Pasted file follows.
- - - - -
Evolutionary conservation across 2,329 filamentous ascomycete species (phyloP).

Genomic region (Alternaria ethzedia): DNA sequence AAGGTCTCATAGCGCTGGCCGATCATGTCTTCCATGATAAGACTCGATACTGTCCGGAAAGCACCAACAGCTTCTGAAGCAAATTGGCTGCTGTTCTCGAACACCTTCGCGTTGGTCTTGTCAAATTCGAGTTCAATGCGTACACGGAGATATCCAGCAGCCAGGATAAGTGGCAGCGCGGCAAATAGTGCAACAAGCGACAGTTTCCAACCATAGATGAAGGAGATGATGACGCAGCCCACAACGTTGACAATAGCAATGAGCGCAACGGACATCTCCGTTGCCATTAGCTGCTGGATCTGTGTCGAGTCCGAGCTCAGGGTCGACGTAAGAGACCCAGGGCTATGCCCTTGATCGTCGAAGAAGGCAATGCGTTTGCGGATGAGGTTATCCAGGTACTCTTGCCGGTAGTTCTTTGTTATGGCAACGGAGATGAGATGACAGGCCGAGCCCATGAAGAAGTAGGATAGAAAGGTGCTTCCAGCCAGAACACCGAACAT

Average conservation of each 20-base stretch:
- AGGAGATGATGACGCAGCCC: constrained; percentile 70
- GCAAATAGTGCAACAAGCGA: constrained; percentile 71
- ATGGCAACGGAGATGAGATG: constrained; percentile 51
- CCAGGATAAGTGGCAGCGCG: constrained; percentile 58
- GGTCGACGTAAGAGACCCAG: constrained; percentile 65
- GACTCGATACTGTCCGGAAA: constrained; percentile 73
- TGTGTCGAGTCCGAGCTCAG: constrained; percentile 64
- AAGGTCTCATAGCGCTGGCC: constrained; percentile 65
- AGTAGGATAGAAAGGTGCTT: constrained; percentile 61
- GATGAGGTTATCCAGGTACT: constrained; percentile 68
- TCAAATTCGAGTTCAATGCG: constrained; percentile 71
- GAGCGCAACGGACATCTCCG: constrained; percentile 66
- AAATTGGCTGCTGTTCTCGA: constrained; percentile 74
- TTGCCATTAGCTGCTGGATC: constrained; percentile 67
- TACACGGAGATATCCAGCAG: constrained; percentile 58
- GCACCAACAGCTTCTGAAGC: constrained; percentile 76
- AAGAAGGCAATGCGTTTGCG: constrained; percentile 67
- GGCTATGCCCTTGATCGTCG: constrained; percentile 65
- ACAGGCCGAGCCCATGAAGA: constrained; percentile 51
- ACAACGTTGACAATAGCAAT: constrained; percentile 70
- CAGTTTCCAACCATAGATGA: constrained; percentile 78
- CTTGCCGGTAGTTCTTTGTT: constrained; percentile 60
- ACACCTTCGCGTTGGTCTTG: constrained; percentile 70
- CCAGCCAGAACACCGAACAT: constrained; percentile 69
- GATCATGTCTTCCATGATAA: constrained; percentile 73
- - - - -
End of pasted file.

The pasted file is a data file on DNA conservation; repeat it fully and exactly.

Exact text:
Evolutionary conservation across 2,329 filamentous ascomycete species (phyloP).

Genomic region (Alternaria ethzedia): DNA sequence AAGGTCTCATAGCGCTGGCCGATCATGTCTTCCATGATAAGACTCGATACTGTCCGGAAAGCACCAACAGCTTCTGAAGCAAATTGGCTGCTGTTCTCGAACACCTTCGCGTTGGTCTTGTCAAATTCGAGTTCAATGCGTACACGGAGATATCCAGCAGCCAGGATAAGTGGCAGCGCGGCAAATAGTGCAACAAGCGACAGTTTCCAACCATAGATGAAGGAGATGATGACGCAGCCCACAACGTTGACAATAGCAATGAGCGCAACGGACATCTCCGTTGCCATTAGCTGCTGGATCTGTGTCGAGTCCGAGCTCAGGGTCGACGTAAGAGACCCAGGGCTATGCCCTTGATCGTCGAAGAAGGCAATGCGTTTGCGGATGAGGTTATCCAGGTACTCTTGCCGGTAGTTCTTTGTTATGGCAACGGAGATGAGATGACAGGCCGAGCCCATGAAGAAGTAGGATAGAAAGGTGCTTCCAGCCAGAACACCGAACAT

Average conservation of each 20-base stretch:
- AGGAGATGATGACGCAGCCC: constrained; percentile 70
- GCAAATAGTGCAACAAGCGA: constrained; percentile 71
- ATGGCAACGGAGATGAGATG: constrained; percentile 51
- CCAGGATAAGTGGCAGCGCG: constrained; percentile 58
- GGTCGACGTAAGAGACCCAG: constrained; percentile 65
- GACTCGATACTGTCCGGAAA: constrained; percentile 73
- TGTGTCGAGTCCGAGCTCAG: constrained; percentile 64
- AAGGTCTCATAGCGCTGGCC: constrained; percentile 65
- AGTAGGATAGAAAGGTGCTT: constrained; percentile 61
- GATGAGGTTATCCAGGTACT: constrained; percentile 68
- TCAAATTCGAGTTCAATGCG: constrained; percentile 71
- GAGCGCAACGGACATCTCCG: constrained; percentile 66
- AAATTGGCTGCTGTTCTCGA: constrained; percentile 74
- TTGCCATTAGCTGCTGGATC: constrained; percentile 67
- TACACGGAGATATCCAGCAG: constrained; percentile 58
- GCACCAACAGCTTCTGAAGC: constrained; percentile 76
- AAGAAGGCAATGCGTTTGCG: constrained; percentile 67
- GGCTATGCCCTTGATCGTCG: constrained; percentile 65
- ACAGGCCGAGCCCATGAAGA: constrained; percentile 51
- ACAACGTTGACAATAGCAAT: constrained; percentile 70
- CAGTTTCCAACCATAGATGA: constrained; percentile 78
- CTTGCCGGTAGTTCTTTGTT: constrained; percentile 60
- ACACCTTCGCGTTGGTCTTG: constrained; percentile 70
- CCAGCCAGAACACCGAACAT: constrained; percentile 69
- GATCATGTCTTCCATGATAA: constrained; percentile 73